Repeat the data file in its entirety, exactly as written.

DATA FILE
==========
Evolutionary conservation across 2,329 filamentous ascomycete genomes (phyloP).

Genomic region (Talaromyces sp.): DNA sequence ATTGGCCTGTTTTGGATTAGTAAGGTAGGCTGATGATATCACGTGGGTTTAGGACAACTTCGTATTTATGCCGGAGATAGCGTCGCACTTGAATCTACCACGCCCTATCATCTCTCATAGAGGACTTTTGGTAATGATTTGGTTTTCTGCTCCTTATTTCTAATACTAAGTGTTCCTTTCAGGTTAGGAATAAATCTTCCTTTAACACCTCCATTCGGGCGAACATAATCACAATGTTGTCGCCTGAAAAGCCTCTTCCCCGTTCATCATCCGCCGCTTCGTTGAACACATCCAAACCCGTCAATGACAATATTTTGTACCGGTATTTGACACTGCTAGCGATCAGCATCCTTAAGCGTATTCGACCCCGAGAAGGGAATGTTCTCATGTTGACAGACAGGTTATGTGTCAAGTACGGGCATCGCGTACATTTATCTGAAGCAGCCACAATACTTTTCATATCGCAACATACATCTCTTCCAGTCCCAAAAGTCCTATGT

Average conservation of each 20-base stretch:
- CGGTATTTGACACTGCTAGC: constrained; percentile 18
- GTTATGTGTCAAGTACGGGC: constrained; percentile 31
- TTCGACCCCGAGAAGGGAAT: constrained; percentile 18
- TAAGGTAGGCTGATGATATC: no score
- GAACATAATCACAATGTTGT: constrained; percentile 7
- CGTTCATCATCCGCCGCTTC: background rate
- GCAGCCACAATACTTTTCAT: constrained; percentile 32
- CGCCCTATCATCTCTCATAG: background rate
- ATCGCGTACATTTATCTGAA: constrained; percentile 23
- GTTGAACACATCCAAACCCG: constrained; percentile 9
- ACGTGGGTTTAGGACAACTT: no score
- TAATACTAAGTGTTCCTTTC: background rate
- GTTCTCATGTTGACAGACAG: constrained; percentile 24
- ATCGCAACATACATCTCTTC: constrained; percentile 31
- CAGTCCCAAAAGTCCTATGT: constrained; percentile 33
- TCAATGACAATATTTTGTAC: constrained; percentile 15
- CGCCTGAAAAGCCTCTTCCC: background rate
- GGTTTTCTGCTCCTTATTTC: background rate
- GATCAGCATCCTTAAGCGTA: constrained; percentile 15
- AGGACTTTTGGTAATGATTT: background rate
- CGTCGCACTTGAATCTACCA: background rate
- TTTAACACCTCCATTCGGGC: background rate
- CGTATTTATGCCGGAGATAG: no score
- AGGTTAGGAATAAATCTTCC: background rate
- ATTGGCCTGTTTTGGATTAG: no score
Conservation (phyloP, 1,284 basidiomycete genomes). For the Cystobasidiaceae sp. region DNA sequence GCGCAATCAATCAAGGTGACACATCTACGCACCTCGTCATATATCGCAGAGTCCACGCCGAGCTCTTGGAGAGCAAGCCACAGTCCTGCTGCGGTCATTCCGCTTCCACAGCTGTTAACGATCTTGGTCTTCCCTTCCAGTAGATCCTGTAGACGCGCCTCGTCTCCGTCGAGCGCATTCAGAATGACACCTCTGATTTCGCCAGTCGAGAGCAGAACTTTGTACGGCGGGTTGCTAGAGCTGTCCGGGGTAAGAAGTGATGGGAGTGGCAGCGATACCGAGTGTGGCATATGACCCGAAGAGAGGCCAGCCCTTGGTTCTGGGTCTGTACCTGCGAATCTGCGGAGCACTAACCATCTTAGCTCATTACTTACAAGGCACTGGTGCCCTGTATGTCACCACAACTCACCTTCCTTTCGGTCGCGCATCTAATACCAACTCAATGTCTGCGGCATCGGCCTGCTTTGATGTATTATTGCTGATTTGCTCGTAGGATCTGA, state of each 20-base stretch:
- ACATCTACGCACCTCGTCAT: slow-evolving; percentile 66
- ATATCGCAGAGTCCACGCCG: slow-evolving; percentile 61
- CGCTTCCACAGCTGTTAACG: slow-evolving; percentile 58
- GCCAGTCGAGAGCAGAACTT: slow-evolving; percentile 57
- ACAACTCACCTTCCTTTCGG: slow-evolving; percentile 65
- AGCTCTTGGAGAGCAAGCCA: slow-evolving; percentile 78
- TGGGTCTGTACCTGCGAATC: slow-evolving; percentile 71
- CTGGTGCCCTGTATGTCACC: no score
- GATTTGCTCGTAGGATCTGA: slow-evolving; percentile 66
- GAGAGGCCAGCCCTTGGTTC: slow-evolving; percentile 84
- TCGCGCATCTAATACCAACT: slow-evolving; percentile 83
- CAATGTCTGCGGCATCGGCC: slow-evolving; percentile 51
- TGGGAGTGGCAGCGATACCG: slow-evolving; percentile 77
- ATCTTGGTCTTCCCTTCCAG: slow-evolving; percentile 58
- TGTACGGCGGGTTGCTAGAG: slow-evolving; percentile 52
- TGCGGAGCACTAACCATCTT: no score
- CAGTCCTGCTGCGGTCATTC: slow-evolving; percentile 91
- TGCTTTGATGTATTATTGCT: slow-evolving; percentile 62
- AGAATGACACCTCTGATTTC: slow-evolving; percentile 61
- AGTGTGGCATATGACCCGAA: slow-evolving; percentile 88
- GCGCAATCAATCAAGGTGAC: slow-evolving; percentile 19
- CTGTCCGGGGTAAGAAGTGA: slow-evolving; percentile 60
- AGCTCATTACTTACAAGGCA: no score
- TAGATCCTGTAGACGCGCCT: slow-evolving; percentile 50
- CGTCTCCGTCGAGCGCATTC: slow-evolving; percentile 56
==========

Evolutionary conservation across 2,329 filamentous ascomycete genomes (phyloP).

Genomic region (Talaromyces sp.): DNA sequence ATTGGCCTGTTTTGGATTAGTAAGGTAGGCTGATGATATCACGTGGGTTTAGGACAACTTCGTATTTATGCCGGAGATAGCGTCGCACTTGAATCTACCACGCCCTATCATCTCTCATAGAGGACTTTTGGTAATGATTTGGTTTTCTGCTCCTTATTTCTAATACTAAGTGTTCCTTTCAGGTTAGGAATAAATCTTCCTTTAACACCTCCATTCGGGCGAACATAATCACAATGTTGTCGCCTGAAAAGCCTCTTCCCCGTTCATCATCCGCCGCTTCGTTGAACACATCCAAACCCGTCAATGACAATATTTTGTACCGGTATTTGACACTGCTAGCGATCAGCATCCTTAAGCGTATTCGACCCCGAGAAGGGAATGTTCTCATGTTGACAGACAGGTTATGTGTCAAGTACGGGCATCGCGTACATTTATCTGAAGCAGCCACAATACTTTTCATATCGCAACATACATCTCTTCCAGTCCCAAAAGTCCTATGT

Average conservation of each 20-base stretch:
- CGGTATTTGACACTGCTAGC: constrained; percentile 18
- GTTATGTGTCAAGTACGGGC: constrained; percentile 31
- TTCGACCCCGAGAAGGGAAT: constrained; percentile 18
- TAAGGTAGGCTGATGATATC: no score
- GAACATAATCACAATGTTGT: constrained; percentile 7
- CGTTCATCATCCGCCGCTTC: background rate
- GCAGCCACAATACTTTTCAT: constrained; percentile 32
- CGCCCTATCATCTCTCATAG: background rate
- ATCGCGTACATTTATCTGAA: constrained; percentile 23
- GTTGAACACATCCAAACCCG: constrained; percentile 9
- ACGTGGGTTTAGGACAACTT: no score
- TAATACTAAGTGTTCCTTTC: background rate
- GTTCTCATGTTGACAGACAG: constrained; percentile 24
- ATCGCAACATACATCTCTTC: constrained; percentile 31
- CAGTCCCAAAAGTCCTATGT: constrained; percentile 33
- TCAATGACAATATTTTGTAC: constrained; percentile 15
- CGCCTGAAAAGCCTCTTCCC: background rate
- GGTTTTCTGCTCCTTATTTC: background rate
- GATCAGCATCCTTAAGCGTA: constrained; percentile 15
- AGGACTTTTGGTAATGATTT: background rate
- CGTCGCACTTGAATCTACCA: background rate
- TTTAACACCTCCATTCGGGC: background rate
- CGTATTTATGCCGGAGATAG: no score
- AGGTTAGGAATAAATCTTCC: background rate
- ATTGGCCTGTTTTGGATTAG: no score
Conservation (phyloP, 1,284 basidiomycete genomes). For the Cystobasidiaceae sp. region DNA sequence GCGCAATCAATCAAGGTGACACATCTACGCACCTCGTCATATATCGCAGAGTCCACGCCGAGCTCTTGGAGAGCAAGCCACAGTCCTGCTGCGGTCATTCCGCTTCCACAGCTGTTAACGATCTTGGTCTTCCCTTCCAGTAGATCCTGTAGACGCGCCTCGTCTCCGTCGAGCGCATTCAGAATGACACCTCTGATTTCGCCAGTCGAGAGCAGAACTTTGTACGGCGGGTTGCTAGAGCTGTCCGGGGTAAGAAGTGATGGGAGTGGCAGCGATACCGAGTGTGGCATATGACCCGAAGAGAGGCCAGCCCTTGGTTCTGGGTCTGTACCTGCGAATCTGCGGAGCACTAACCATCTTAGCTCATTACTTACAAGGCACTGGTGCCCTGTATGTCACCACAACTCACCTTCCTTTCGGTCGCGCATCTAATACCAACTCAATGTCTGCGGCATCGGCCTGCTTTGATGTATTATTGCTGATTTGCTCGTAGGATCTGA, state of each 20-base stretch:
- ACATCTACGCACCTCGTCAT: slow-evolving; percentile 66
- ATATCGCAGAGTCCACGCCG: slow-evolving; percentile 61
- CGCTTCCACAGCTGTTAACG: slow-evolving; percentile 58
- GCCAGTCGAGAGCAGAACTT: slow-evolving; percentile 57
- ACAACTCACCTTCCTTTCGG: slow-evolving; percentile 65
- AGCTCTTGGAGAGCAAGCCA: slow-evolving; percentile 78
- TGGGTCTGTACCTGCGAATC: slow-evolving; percentile 71
- CTGGTGCCCTGTATGTCACC: no score
- GATTTGCTCGTAGGATCTGA: slow-evolving; percentile 66
- GAGAGGCCAGCCCTTGGTTC: slow-evolving; percentile 84
- TCGCGCATCTAATACCAACT: slow-evolving; percentile 83
- CAATGTCTGCGGCATCGGCC: slow-evolving; percentile 51
- TGGGAGTGGCAGCGATACCG: slow-evolving; percentile 77
- ATCTTGGTCTTCCCTTCCAG: slow-evolving; percentile 58
- TGTACGGCGGGTTGCTAGAG: slow-evolving; percentile 52
- TGCGGAGCACTAACCATCTT: no score
- CAGTCCTGCTGCGGTCATTC: slow-evolving; percentile 91
- TGCTTTGATGTATTATTGCT: slow-evolving; percentile 62
- AGAATGACACCTCTGATTTC: slow-evolving; percentile 61
- AGTGTGGCATATGACCCGAA: slow-evolving; percentile 88
- GCGCAATCAATCAAGGTGAC: slow-evolving; percentile 19
- CTGTCCGGGGTAAGAAGTGA: slow-evolving; percentile 60
- AGCTCATTACTTACAAGGCA: no score
- TAGATCCTGTAGACGCGCCT: slow-evolving; percentile 50
- CGTCTCCGTCGAGCGCATTC: slow-evolving; percentile 56